The Anthropomorphic Convention is this weekend in Pittsburgh. Athrocon began in 1997 and is now the largest Furry Convention in the world. Over 5500 Furrys will attend the 2015 Conference at the Pittsburgh Convention. The Anthropomorphic organization is a not for profit corporation dedicated to holding this fun conference each year. In the nonprofit spirit, Athrocon has raised more than $200,000 for charities since 1997.
Included in the ranks of participants are professional sports mascots, animators, cartoonist, puppeteers, artists, illustrators, and writers as well as those who simply think that it would be great if animals could walk or talk like we do. I wanted to know more about the people behind the masks. My first interview was with John Cole, a.k.a., KP, a famous character and conference organizer.
John, originally from Texas, is now living in Orlando, Florida where he says that he, “Works to live, and does not live to work.” KP is a peasant guy with a very welcoming personality. His real job is in the insurance industry, but his passion is as a puppeteer who performs as a sheep dog. He volunteers his time with an organization that works with the Make a Wish Foundation in the Orlando area. It’s an amusement park and nonprofit organization called Give Kids the World which operates in Kissimmee near the other parks. It operates on 74 acres where children with life threatening illnesses are treated to a free weeklong vacation. KP described it as a place where children can live out their fantasy story.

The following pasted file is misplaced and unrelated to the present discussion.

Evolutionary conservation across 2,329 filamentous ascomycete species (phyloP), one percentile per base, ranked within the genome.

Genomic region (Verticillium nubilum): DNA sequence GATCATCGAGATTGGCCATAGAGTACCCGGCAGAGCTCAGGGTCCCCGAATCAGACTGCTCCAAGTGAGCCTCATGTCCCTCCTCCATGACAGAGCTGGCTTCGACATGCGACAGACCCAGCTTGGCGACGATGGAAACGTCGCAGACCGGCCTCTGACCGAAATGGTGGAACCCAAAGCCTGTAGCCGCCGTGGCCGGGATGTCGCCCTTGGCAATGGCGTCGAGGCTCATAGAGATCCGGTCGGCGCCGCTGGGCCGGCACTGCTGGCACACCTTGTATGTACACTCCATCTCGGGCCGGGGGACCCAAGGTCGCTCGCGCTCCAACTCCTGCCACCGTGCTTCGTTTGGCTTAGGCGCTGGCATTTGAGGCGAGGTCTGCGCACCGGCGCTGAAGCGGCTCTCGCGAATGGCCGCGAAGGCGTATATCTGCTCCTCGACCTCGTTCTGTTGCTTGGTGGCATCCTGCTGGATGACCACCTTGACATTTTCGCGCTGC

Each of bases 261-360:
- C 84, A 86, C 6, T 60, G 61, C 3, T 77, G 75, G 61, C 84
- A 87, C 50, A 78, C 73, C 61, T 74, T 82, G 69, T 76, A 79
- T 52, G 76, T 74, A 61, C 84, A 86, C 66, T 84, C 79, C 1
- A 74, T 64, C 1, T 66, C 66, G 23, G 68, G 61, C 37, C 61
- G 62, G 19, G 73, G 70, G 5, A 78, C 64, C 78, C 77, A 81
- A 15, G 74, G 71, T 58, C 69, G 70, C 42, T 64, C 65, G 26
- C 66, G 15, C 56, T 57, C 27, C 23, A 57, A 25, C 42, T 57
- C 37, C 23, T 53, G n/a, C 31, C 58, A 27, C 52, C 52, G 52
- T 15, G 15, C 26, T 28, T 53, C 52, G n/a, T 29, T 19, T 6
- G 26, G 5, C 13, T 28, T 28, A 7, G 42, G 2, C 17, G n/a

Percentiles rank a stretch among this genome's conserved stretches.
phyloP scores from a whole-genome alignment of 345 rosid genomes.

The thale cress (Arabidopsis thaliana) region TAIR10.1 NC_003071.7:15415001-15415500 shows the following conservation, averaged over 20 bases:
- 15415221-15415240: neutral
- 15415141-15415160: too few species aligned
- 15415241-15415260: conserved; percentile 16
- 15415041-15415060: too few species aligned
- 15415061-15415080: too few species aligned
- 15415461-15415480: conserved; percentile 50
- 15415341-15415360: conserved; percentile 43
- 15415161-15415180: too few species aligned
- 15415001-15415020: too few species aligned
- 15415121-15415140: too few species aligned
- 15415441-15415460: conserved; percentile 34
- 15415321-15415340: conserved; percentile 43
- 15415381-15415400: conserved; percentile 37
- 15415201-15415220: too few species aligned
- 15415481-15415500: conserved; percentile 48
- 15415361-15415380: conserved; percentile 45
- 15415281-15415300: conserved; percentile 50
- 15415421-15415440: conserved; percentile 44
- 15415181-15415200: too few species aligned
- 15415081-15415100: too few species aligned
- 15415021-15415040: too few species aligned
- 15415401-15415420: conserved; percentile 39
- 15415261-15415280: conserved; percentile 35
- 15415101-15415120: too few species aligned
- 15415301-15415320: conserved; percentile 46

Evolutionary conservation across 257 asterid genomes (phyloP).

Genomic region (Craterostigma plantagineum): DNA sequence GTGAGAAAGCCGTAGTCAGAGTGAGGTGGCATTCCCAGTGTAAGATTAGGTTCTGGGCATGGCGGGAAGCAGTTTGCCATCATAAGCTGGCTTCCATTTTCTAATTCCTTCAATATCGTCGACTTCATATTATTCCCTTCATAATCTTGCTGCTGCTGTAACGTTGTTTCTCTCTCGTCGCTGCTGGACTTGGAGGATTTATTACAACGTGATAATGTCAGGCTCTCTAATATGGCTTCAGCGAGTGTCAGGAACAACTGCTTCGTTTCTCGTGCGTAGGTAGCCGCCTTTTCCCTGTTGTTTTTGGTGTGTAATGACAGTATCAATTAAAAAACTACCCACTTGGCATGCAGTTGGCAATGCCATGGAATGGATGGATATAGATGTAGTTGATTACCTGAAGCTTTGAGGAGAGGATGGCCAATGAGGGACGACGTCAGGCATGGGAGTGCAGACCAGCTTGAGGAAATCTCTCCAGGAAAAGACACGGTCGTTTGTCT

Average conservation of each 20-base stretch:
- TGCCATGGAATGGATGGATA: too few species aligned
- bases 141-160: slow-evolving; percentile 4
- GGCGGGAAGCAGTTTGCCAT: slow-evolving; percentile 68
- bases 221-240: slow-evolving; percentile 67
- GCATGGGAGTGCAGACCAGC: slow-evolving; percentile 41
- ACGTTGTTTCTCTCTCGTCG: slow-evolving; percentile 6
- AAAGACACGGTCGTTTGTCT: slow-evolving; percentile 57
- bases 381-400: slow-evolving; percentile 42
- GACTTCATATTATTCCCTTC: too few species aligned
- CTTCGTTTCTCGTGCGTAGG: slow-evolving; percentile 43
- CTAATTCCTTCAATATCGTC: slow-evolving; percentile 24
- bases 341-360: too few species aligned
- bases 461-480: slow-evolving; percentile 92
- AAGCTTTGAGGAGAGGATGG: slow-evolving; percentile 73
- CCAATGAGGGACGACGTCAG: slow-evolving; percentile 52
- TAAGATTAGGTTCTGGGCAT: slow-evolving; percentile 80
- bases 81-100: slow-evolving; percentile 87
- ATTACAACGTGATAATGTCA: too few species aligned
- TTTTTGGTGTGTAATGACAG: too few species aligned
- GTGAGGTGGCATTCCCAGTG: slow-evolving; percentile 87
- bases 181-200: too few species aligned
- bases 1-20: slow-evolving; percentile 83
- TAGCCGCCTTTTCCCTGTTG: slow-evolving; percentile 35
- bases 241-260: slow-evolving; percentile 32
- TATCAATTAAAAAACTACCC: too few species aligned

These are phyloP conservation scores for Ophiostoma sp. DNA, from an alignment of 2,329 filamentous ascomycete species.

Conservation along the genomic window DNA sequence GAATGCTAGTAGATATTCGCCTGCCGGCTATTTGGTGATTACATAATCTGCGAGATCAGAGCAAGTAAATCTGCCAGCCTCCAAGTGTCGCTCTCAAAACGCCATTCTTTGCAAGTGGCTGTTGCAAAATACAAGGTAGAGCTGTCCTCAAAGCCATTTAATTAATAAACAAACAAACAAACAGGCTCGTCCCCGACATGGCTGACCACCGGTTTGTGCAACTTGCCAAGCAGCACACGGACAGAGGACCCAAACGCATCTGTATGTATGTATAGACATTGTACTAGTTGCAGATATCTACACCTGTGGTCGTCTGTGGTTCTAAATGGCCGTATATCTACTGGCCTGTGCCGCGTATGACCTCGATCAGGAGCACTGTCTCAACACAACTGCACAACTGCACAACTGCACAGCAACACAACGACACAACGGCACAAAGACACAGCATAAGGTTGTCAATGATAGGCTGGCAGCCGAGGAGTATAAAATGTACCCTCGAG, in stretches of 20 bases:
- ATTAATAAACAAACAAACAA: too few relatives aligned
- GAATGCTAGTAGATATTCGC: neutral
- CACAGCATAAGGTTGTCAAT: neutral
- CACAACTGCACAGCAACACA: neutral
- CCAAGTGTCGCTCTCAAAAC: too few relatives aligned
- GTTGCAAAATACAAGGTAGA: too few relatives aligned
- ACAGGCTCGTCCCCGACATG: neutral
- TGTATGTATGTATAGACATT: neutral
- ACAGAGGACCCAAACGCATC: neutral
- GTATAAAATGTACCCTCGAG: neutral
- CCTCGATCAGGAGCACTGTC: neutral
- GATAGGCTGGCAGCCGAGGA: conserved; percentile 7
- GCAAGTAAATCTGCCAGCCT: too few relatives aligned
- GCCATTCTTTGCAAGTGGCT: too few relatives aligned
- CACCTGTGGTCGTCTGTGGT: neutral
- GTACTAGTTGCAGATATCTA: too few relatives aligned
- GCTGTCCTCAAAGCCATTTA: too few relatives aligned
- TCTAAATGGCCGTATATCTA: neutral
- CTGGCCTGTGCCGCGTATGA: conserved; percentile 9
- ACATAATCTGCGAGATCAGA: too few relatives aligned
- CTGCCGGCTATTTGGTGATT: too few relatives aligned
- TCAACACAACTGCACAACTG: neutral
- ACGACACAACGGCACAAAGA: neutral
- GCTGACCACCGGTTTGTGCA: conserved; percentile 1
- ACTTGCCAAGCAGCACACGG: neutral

He proceeded to tell me all about Jeremiah, a little boy who kept running up to the stage to try to touch KP’s costume. Finally, when it was his turn, KP asked the little boy why he was grabbing at him. As it turned out, Jeremiah was blind and wanted to know what the performing animals were. KP explained he was a large sheepdog with glasses on, and Jeremiah was confused. Why would a dog wear glasses? KP went on to explain that he was Elton John Dog and he was wearing glasses to be cool. He also explained that there was a ferret and a fox on the stage with him.
At the end of their skit, KP felt really bad because Jeremiah had come to the show and not known what animals were performing. So, they decided to make a music video for him. They sent the video to his home, and in the video they said, “Now Jeremiah go to the box that came with the video and take out the glasses because these are the very same glasses that the sheepdog was wearing, and they are cool. Then KP said, “Have your mom go to the box and take out the fur. It’s the very same fur that you were feeling behind my ear.” “Finally,” he said, “Get the little stone from the box.” This stone is a Magic Wishing Stone. It can make our dreams come true.” “Oh, and Jeremiah, we want you to make our dreams come true, too. We want you to get better.”
He teared up a little as he told me this last part. A year later, Jeremiah came back to the park, ran up to the stage and said, “I’ve got something to tell you. I’m cancer free.” That’s what makes KP tick.
In his spare time, KP also works with children with Progeria disease, the aging disease in kids.
Then I met Ned, the amazing musician, a graduate of Berkeley College of Music. Ned, a costumed bear named Rhubarb, and a master of his trade. I could go on and on, but . . . the convention is open to the public and because it is a Cartoon animal convention, it’s fun for the kids. There’s even a Furry Jazz Concert on Saturday. Mark it in your calendar for next year!